Peter KöhlerCurrent C.V. Photos Contact
A r c h i v e 2 0 1 9
Yes, I am from Stockholm. I grew up in a 70's suburb with high-rise buildings and a lot of concrete, ten minutes from the inner part of city.
There were beautiful old forests not too far away though. Nature reserve areas with old trees, plants and animals. I was living in between and found
great pleasure in both worlds. As far as I can remember I have always been busy drawing. I was in my late teens when I verbalised for myself that I wanted to be an artist.
I studied at a preparatory art school in Northern Finland for two years and then five years at the Royal institute of Art in Stockholm with an exchange term in London.
After the last art school, I was actually pretty tired of Stockholm and left for NYC, staying for one and a half years.
I have travelled all over the world but seem to always come back to the city. Stockholm is really beautiful, with all of its water and its history.
Most people like it best in the summer but I don't. I love the dark periods when you light candles and need a wool scarf when you go out.
It's a big modern city but much smaller compared to Shanghai or Los Angeles. I like that. I also work with a great gallery here called Galleri Magnus Karlsson and I have my family here.
My roots are here I suppose. I can be influenced by the city just strolling around. Having a cup of coffee in an oldtown café that is hundreds of years old.
It's also fascinating to see the city transform in different ways. When you have a bunch of memories from areas and places that are not there anymore or have completely changed.
You feel that you're part of the history of the city itself.
I have always been really into detailed paintings and drawings and often, not always, worked on a larger scale. I draw all the time. On airplanes, when I am waiting for buses or just sitting somewhere,
in a crowded place or when I'm totally alone in a forest. I would say that I work as much outside of my studio as inside it. Since several years back I have been drawing in accordion style books.
These are easy to bring and take a good amount of space when folded out. When I work on a larger scale, I still keep the details small and tiny. I spend a lot of hours on the piece, in the "world".
It can be hard to document the work sometimes. When I post stuff on Instagram for example, I often show details. A couple of years ago I worked on a painting for one year, parallel with other things.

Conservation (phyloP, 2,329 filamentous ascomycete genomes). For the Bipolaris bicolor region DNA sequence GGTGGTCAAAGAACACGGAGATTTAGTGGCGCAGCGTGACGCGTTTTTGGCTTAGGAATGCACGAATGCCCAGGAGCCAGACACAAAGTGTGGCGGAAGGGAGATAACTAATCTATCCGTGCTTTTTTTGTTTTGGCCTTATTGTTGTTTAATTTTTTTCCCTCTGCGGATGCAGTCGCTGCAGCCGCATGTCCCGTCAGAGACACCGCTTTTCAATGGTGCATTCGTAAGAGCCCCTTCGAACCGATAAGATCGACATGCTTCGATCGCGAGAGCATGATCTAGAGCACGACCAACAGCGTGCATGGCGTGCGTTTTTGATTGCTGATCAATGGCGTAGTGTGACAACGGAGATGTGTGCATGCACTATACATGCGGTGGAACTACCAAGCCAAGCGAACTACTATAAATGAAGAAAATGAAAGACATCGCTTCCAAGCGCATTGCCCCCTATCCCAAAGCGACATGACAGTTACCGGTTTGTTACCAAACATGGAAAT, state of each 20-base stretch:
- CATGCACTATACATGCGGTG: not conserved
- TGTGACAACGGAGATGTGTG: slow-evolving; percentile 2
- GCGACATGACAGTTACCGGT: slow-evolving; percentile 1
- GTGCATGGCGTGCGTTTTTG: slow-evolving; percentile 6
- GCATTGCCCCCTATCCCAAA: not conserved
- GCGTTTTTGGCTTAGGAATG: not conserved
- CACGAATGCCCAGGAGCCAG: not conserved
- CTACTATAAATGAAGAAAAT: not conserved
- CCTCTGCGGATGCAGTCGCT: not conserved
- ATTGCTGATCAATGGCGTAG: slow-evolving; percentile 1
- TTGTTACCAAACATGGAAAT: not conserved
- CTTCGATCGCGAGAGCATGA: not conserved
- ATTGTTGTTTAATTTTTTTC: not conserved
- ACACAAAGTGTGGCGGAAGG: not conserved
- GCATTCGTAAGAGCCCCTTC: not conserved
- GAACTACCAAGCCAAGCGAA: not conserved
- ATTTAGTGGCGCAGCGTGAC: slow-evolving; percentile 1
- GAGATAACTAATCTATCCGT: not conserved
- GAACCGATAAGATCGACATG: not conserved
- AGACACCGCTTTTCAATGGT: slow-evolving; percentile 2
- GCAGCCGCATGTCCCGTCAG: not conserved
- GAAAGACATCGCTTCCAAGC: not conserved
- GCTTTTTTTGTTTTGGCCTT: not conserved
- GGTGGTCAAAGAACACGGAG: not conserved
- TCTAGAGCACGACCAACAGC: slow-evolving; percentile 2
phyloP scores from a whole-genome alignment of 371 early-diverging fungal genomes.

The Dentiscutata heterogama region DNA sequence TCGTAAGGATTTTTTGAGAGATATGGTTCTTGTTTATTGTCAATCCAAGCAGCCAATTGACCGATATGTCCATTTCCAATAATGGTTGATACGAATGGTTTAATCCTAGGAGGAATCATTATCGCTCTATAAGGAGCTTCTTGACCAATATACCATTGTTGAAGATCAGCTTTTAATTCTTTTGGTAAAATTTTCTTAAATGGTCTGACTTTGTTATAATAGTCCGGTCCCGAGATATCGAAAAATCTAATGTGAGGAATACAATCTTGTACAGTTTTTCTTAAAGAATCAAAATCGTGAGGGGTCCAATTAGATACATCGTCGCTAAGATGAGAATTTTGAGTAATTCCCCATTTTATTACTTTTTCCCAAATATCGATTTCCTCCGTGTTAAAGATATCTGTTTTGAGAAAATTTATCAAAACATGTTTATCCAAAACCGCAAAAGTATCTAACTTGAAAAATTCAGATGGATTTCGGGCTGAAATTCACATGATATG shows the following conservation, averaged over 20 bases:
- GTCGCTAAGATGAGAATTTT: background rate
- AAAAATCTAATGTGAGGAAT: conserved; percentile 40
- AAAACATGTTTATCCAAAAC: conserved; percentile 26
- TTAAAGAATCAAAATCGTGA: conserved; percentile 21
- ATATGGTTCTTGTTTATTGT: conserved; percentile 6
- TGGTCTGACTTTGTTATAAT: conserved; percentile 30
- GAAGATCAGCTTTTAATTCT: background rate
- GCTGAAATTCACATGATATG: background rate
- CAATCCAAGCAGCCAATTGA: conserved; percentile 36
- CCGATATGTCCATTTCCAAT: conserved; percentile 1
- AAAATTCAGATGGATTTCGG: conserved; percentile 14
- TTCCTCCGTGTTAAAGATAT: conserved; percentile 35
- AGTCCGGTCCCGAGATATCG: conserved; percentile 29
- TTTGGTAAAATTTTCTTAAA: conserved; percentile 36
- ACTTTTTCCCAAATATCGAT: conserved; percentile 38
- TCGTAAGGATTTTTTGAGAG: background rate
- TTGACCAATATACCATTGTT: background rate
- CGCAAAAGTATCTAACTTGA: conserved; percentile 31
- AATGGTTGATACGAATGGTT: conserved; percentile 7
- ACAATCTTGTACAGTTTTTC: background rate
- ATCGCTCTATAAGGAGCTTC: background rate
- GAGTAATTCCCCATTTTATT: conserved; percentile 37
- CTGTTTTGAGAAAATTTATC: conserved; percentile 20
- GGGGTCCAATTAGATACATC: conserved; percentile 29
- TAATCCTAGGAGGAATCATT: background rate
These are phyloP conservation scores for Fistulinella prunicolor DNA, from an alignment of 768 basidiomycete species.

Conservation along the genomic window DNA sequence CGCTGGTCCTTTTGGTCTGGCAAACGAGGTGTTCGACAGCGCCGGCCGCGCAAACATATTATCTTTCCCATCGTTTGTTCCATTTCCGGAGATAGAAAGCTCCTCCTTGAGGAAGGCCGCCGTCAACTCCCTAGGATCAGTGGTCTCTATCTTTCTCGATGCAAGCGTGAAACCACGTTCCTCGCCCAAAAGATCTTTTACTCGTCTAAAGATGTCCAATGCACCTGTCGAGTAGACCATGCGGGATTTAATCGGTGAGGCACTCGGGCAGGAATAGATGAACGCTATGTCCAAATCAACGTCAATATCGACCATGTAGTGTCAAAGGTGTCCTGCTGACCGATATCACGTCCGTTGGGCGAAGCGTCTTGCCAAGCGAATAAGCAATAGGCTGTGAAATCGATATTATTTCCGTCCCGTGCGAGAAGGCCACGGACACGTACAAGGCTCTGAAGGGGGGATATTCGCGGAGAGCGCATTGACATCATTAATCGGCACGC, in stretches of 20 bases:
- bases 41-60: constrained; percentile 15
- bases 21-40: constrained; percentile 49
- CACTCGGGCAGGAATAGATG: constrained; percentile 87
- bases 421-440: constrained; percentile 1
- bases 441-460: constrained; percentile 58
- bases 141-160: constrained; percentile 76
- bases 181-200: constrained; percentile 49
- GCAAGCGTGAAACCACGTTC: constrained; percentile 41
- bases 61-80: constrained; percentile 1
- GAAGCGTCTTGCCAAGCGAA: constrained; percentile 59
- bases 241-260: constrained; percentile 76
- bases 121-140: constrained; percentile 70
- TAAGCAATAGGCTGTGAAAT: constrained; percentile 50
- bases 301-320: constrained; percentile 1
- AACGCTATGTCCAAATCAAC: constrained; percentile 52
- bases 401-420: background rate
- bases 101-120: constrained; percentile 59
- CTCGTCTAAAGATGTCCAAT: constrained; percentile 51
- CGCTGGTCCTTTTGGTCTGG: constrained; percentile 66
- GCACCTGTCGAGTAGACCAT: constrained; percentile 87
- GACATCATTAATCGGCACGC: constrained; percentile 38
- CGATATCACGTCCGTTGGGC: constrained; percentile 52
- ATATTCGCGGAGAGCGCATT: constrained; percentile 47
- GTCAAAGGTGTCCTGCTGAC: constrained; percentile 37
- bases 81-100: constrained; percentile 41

It was a great feeling to be able to work on something consistently and yet here and there, for that long.
No. I totally improvise when I work. I never do sketches. I throw away a lot of drawings if my gut feeling isn't right! I often have some idea in form of an air-skeleton for the work.
Like I can have an idea about doing a green painting, a big Toad feeling or a dry earthy one. I am interested in the feeling you can have in dreams. That the rooms are dissolved.
The architecture inconsistent. You don't really know if you're inside or outside or both at the same time. Morphing the space. I had a very vivid dream a couple of years ago.
In the dream I was waiting for a person. I was standing next to a door entrance on a street here in Stockholm. The day after I went to that exact place for real.
The door entrance wasn't there even if I still could remember it so well and detailed. The line or membrane between being awake and in the dream realm can be so thin.
I carried the feeling of that moment with me for the rest of the day. Like when you can feel the waves after you left the boat for land.
I try to be open with unexpected things I see and experience. Ordinary things, the mundane, news, memories and the spirit of a place.
I can put in a person or a room or an abstract form that wasn't planned at all from the start. Things that comes to me under the working process.
A lot of the folks in the paintings are people I have seen for real. Memories of people. Sometimes I have been working after a photo. For example, pictures of old relatives.
Sometimes I just start with a form, a colour and then later on add the outline, and the detailed characters comes out of that. Spontaneous figuration.
A lot of the figures and characters are not planned at all. They suddenly appear. I often lose track of time. What can feel like two hours can easily be six hours and so on.
It's a meditative flow sometimes.
The characters in the pictures can be like a chain of events. Like the shadow of a horse skull can turn into ivy or a pitchfork that leads to a stairway can open up like
a starry sky or a bold Sea. That freedom is important. Especially when I work in the streets, among people and so.
It's not a boring question! I have come to the conclusion that I get a lot of inspiration from not exactly knowing what a painting will turn into, how it will be in the end.
I like to surprise myself. I get a lot of inspiration from traveling, meeting people. Reading books and films. Since I was a child I have been inspired by the Hidden folk, folk lore and witchcraft.
Old folk Tales like the Grimm brothers. Trees and plants have been a source for as long as I can remember. Wandering in a beech forest or a dark spruce forest will totally affect my mind.
My two sons Leo and Jack inspire me a lot!
I recently started a collaboration with a fantastic American writer. She is a folklorist and plant historian. We'll see what comes out of it but we indeed have things in common!
I just started a solo exhibition here in Sweden, Sandviken. The title is Bewildered and it will run for a month. It's a generous exhibition with many works.
I am also close to complete an outdoor commission project where I have 8 permanent prints of drawings, on two Building facades.
Vernissage lördag 26 oktober kl. 13, i närvaro av konstnären
Konsthallen, fri entré
Bewildered på Konsthallen Sandviken